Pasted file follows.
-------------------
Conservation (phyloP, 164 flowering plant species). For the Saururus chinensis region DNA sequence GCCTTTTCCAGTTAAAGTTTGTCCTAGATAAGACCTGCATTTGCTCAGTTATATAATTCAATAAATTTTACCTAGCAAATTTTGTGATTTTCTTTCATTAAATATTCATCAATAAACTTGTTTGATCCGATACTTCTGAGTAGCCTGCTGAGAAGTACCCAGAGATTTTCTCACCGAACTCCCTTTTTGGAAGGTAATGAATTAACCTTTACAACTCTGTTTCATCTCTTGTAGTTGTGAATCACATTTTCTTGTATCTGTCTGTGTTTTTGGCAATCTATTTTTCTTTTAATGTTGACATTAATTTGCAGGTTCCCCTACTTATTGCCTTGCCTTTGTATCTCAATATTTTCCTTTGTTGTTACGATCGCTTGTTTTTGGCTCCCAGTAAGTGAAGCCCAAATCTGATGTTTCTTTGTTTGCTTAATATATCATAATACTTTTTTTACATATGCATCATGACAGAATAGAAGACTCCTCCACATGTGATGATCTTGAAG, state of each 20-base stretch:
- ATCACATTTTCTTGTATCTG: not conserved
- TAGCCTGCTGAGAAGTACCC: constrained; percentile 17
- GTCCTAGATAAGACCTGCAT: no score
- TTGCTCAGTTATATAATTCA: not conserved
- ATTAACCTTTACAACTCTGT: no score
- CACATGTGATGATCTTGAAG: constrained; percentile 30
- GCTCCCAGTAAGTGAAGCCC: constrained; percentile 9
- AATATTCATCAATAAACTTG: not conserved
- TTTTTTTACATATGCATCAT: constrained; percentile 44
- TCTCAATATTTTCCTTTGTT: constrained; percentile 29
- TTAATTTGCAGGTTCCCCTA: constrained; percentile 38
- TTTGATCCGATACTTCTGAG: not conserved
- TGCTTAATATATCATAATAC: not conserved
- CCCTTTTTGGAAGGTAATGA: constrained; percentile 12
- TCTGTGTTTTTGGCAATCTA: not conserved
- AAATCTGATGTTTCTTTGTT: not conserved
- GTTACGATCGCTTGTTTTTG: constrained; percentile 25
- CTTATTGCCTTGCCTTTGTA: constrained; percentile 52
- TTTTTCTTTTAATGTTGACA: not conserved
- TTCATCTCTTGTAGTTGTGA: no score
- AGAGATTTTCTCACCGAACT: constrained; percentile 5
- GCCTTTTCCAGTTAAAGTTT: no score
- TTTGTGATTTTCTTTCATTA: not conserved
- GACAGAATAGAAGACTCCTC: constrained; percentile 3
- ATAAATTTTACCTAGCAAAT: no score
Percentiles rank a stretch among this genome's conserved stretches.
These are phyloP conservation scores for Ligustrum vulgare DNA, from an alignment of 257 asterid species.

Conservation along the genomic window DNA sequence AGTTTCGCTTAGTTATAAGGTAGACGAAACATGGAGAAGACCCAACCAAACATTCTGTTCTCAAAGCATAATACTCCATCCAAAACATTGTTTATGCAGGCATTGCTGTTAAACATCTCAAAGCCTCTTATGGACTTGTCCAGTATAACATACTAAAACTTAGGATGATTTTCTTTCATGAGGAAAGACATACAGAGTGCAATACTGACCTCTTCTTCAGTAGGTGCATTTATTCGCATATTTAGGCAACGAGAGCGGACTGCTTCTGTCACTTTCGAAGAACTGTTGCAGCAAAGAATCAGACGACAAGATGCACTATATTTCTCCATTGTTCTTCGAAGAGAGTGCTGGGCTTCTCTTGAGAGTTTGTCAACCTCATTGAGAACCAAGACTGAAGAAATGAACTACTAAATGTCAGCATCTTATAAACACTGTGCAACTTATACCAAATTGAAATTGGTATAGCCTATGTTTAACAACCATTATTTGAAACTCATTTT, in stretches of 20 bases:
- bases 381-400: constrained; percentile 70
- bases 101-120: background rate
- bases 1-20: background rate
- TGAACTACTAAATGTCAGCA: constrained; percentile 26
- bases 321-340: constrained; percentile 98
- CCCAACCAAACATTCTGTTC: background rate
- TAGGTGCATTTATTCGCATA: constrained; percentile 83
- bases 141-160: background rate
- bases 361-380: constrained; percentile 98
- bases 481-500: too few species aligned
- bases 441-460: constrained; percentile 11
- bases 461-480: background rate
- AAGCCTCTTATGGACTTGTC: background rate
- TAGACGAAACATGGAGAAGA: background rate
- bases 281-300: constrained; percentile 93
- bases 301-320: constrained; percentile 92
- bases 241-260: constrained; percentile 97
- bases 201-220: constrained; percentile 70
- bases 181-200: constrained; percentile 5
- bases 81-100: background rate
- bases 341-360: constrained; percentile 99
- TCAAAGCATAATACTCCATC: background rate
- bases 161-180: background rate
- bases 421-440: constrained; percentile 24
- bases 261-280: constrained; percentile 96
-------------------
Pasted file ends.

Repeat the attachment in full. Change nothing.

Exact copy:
Conservation (phyloP, 164 flowering plant species). For the Saururus chinensis region DNA sequence GCCTTTTCCAGTTAAAGTTTGTCCTAGATAAGACCTGCATTTGCTCAGTTATATAATTCAATAAATTTTACCTAGCAAATTTTGTGATTTTCTTTCATTAAATATTCATCAATAAACTTGTTTGATCCGATACTTCTGAGTAGCCTGCTGAGAAGTACCCAGAGATTTTCTCACCGAACTCCCTTTTTGGAAGGTAATGAATTAACCTTTACAACTCTGTTTCATCTCTTGTAGTTGTGAATCACATTTTCTTGTATCTGTCTGTGTTTTTGGCAATCTATTTTTCTTTTAATGTTGACATTAATTTGCAGGTTCCCCTACTTATTGCCTTGCCTTTGTATCTCAATATTTTCCTTTGTTGTTACGATCGCTTGTTTTTGGCTCCCAGTAAGTGAAGCCCAAATCTGATGTTTCTTTGTTTGCTTAATATATCATAATACTTTTTTTACATATGCATCATGACAGAATAGAAGACTCCTCCACATGTGATGATCTTGAAG, state of each 20-base stretch:
- ATCACATTTTCTTGTATCTG: not conserved
- TAGCCTGCTGAGAAGTACCC: constrained; percentile 17
- GTCCTAGATAAGACCTGCAT: no score
- TTGCTCAGTTATATAATTCA: not conserved
- ATTAACCTTTACAACTCTGT: no score
- CACATGTGATGATCTTGAAG: constrained; percentile 30
- GCTCCCAGTAAGTGAAGCCC: constrained; percentile 9
- AATATTCATCAATAAACTTG: not conserved
- TTTTTTTACATATGCATCAT: constrained; percentile 44
- TCTCAATATTTTCCTTTGTT: constrained; percentile 29
- TTAATTTGCAGGTTCCCCTA: constrained; percentile 38
- TTTGATCCGATACTTCTGAG: not conserved
- TGCTTAATATATCATAATAC: not conserved
- CCCTTTTTGGAAGGTAATGA: constrained; percentile 12
- TCTGTGTTTTTGGCAATCTA: not conserved
- AAATCTGATGTTTCTTTGTT: not conserved
- GTTACGATCGCTTGTTTTTG: constrained; percentile 25
- CTTATTGCCTTGCCTTTGTA: constrained; percentile 52
- TTTTTCTTTTAATGTTGACA: not conserved
- TTCATCTCTTGTAGTTGTGA: no score
- AGAGATTTTCTCACCGAACT: constrained; percentile 5
- GCCTTTTCCAGTTAAAGTTT: no score
- TTTGTGATTTTCTTTCATTA: not conserved
- GACAGAATAGAAGACTCCTC: constrained; percentile 3
- ATAAATTTTACCTAGCAAAT: no score
Percentiles rank a stretch among this genome's conserved stretches.
These are phyloP conservation scores for Ligustrum vulgare DNA, from an alignment of 257 asterid species.

Conservation along the genomic window DNA sequence AGTTTCGCTTAGTTATAAGGTAGACGAAACATGGAGAAGACCCAACCAAACATTCTGTTCTCAAAGCATAATACTCCATCCAAAACATTGTTTATGCAGGCATTGCTGTTAAACATCTCAAAGCCTCTTATGGACTTGTCCAGTATAACATACTAAAACTTAGGATGATTTTCTTTCATGAGGAAAGACATACAGAGTGCAATACTGACCTCTTCTTCAGTAGGTGCATTTATTCGCATATTTAGGCAACGAGAGCGGACTGCTTCTGTCACTTTCGAAGAACTGTTGCAGCAAAGAATCAGACGACAAGATGCACTATATTTCTCCATTGTTCTTCGAAGAGAGTGCTGGGCTTCTCTTGAGAGTTTGTCAACCTCATTGAGAACCAAGACTGAAGAAATGAACTACTAAATGTCAGCATCTTATAAACACTGTGCAACTTATACCAAATTGAAATTGGTATAGCCTATGTTTAACAACCATTATTTGAAACTCATTTT, in stretches of 20 bases:
- bases 381-400: constrained; percentile 70
- bases 101-120: background rate
- bases 1-20: background rate
- TGAACTACTAAATGTCAGCA: constrained; percentile 26
- bases 321-340: constrained; percentile 98
- CCCAACCAAACATTCTGTTC: background rate
- TAGGTGCATTTATTCGCATA: constrained; percentile 83
- bases 141-160: background rate
- bases 361-380: constrained; percentile 98
- bases 481-500: too few species aligned
- bases 441-460: constrained; percentile 11
- bases 461-480: background rate
- AAGCCTCTTATGGACTTGTC: background rate
- TAGACGAAACATGGAGAAGA: background rate
- bases 281-300: constrained; percentile 93
- bases 301-320: constrained; percentile 92
- bases 241-260: constrained; percentile 97
- bases 201-220: constrained; percentile 70
- bases 181-200: constrained; percentile 5
- bases 81-100: background rate
- bases 341-360: constrained; percentile 99
- TCAAAGCATAATACTCCATC: background rate
- bases 161-180: background rate
- bases 421-440: constrained; percentile 24
- bases 261-280: constrained; percentile 96